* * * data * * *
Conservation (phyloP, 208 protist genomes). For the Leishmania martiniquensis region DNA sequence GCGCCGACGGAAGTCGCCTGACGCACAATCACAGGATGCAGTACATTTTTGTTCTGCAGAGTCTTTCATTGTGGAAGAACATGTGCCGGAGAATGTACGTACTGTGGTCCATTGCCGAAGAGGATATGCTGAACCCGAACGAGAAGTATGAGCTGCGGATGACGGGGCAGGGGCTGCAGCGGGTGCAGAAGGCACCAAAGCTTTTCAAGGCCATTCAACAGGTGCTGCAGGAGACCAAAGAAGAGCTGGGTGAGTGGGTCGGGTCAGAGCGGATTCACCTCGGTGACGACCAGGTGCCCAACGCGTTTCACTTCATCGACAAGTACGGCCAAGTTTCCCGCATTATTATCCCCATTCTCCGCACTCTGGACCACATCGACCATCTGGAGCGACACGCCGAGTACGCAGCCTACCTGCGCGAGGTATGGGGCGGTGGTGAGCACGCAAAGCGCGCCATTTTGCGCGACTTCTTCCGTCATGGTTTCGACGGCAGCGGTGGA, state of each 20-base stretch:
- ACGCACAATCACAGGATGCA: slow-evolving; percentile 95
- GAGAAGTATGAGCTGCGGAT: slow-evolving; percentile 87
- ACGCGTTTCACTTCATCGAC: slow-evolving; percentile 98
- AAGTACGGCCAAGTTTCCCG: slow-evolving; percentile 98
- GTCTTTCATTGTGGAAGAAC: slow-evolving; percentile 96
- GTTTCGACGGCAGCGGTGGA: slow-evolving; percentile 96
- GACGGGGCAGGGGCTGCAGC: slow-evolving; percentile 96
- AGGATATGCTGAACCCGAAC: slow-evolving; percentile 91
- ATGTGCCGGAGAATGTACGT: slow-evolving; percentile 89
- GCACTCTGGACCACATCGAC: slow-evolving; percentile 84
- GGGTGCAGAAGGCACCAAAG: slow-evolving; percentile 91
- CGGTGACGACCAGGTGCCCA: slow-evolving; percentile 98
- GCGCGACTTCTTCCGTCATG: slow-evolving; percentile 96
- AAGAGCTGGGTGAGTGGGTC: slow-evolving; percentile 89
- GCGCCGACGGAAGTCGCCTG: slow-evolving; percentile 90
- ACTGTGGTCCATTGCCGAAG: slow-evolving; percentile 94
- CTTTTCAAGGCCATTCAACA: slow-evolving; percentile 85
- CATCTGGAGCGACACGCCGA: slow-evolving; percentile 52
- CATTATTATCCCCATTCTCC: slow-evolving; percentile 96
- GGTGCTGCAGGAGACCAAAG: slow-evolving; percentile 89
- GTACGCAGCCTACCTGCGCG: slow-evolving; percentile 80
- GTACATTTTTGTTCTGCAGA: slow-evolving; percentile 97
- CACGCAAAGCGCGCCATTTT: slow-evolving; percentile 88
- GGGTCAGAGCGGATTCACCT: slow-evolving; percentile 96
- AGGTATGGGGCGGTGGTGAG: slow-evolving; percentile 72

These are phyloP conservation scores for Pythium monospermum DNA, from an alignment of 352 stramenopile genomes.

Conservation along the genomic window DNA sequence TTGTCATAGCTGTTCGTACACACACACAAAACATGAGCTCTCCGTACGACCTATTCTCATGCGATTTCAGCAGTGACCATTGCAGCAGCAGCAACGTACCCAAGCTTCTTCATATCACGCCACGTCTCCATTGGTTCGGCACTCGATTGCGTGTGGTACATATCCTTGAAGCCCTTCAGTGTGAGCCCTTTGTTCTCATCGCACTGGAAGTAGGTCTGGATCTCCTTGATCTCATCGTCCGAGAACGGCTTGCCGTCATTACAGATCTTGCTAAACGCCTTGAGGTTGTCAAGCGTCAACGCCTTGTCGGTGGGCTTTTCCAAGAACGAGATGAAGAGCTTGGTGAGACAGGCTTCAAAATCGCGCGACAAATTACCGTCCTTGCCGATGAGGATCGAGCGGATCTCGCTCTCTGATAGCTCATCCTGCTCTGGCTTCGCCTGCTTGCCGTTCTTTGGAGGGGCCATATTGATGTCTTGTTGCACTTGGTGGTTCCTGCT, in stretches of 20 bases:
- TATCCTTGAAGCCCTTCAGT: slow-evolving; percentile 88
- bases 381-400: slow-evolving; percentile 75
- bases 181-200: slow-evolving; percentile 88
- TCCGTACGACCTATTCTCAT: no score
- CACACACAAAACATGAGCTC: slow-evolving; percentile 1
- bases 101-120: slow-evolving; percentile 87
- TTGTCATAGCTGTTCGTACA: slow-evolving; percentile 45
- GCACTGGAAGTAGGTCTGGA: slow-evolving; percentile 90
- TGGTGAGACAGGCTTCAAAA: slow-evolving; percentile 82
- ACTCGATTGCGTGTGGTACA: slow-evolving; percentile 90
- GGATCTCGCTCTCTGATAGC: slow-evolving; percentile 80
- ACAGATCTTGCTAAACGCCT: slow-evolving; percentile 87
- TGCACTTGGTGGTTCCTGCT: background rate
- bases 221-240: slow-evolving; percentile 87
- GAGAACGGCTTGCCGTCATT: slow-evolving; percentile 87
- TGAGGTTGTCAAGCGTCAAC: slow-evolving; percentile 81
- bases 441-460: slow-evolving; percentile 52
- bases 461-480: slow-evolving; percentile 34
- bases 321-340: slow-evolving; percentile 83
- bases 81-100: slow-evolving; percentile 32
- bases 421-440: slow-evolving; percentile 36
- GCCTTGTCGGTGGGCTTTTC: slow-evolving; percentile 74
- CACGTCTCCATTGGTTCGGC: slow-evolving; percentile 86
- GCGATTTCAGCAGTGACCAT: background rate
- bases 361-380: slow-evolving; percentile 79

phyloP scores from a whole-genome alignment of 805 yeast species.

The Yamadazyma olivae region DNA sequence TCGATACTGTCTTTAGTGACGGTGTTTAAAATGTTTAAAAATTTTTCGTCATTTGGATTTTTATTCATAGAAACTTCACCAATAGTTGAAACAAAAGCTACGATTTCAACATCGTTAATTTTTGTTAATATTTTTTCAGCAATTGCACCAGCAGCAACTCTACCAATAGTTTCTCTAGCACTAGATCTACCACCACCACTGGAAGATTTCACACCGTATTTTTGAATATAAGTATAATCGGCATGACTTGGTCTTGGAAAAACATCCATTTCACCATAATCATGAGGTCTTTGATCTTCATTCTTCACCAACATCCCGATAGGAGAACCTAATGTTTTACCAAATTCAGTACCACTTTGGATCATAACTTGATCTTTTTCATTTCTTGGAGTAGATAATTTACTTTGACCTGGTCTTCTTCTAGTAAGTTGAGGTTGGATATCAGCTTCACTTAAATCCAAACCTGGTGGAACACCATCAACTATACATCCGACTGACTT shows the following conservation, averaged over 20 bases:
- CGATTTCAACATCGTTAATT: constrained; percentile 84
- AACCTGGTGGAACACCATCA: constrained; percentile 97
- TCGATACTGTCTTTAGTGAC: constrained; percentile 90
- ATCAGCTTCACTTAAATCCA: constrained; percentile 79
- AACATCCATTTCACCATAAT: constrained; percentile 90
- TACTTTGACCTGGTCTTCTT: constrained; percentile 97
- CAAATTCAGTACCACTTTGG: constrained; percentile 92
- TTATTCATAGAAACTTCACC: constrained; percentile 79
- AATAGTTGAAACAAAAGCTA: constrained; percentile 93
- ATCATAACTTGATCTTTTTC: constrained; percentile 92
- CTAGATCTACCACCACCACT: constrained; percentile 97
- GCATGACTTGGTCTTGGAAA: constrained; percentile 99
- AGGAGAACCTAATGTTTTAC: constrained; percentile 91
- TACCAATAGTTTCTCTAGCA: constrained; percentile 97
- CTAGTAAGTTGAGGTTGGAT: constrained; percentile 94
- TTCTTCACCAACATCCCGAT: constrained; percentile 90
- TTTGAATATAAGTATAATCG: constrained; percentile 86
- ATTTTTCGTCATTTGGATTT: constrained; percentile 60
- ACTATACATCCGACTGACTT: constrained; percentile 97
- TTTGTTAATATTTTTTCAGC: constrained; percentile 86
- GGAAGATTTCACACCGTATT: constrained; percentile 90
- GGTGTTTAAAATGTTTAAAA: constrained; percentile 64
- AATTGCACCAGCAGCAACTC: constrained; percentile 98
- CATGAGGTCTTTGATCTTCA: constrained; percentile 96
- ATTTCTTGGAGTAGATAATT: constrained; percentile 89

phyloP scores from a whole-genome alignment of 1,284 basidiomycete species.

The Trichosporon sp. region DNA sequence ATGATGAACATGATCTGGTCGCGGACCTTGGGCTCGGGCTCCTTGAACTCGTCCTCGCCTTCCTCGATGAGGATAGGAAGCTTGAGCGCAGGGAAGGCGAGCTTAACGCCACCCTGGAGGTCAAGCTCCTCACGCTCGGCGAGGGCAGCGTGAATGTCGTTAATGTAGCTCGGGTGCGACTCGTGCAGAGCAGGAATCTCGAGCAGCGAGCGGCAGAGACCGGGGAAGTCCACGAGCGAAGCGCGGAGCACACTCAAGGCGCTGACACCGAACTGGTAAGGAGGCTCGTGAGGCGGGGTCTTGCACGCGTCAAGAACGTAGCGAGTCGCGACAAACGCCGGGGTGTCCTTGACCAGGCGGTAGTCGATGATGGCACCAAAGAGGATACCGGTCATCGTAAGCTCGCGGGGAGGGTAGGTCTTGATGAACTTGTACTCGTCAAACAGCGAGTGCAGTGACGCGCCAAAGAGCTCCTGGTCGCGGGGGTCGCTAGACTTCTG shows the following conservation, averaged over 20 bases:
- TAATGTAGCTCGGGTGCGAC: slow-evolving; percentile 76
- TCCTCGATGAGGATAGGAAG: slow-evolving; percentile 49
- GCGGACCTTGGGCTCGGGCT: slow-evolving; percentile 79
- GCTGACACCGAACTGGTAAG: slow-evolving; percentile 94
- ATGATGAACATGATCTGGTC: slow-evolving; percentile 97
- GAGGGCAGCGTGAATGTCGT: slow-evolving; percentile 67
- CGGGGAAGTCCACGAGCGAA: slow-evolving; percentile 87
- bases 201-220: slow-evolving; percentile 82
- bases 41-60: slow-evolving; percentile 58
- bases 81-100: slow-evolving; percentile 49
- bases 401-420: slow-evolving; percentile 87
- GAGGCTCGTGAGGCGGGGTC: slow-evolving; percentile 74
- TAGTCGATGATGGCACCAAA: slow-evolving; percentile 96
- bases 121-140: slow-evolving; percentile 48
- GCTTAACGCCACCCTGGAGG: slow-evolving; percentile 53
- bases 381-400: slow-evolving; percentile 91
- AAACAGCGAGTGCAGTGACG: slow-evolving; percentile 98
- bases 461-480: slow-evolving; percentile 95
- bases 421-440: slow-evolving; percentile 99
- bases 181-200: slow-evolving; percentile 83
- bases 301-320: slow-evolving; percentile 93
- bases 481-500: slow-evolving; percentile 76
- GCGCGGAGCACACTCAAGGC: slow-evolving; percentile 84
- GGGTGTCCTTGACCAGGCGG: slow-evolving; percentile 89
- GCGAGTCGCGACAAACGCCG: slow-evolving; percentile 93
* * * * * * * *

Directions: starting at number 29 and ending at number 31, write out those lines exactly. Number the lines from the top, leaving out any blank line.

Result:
- TATCCTTGAAGCCCTTCAGT: slow-evolving; percentile 88
- bases 381-400: slow-evolving; percentile 75
- bases 181-200: slow-evolving; percentile 88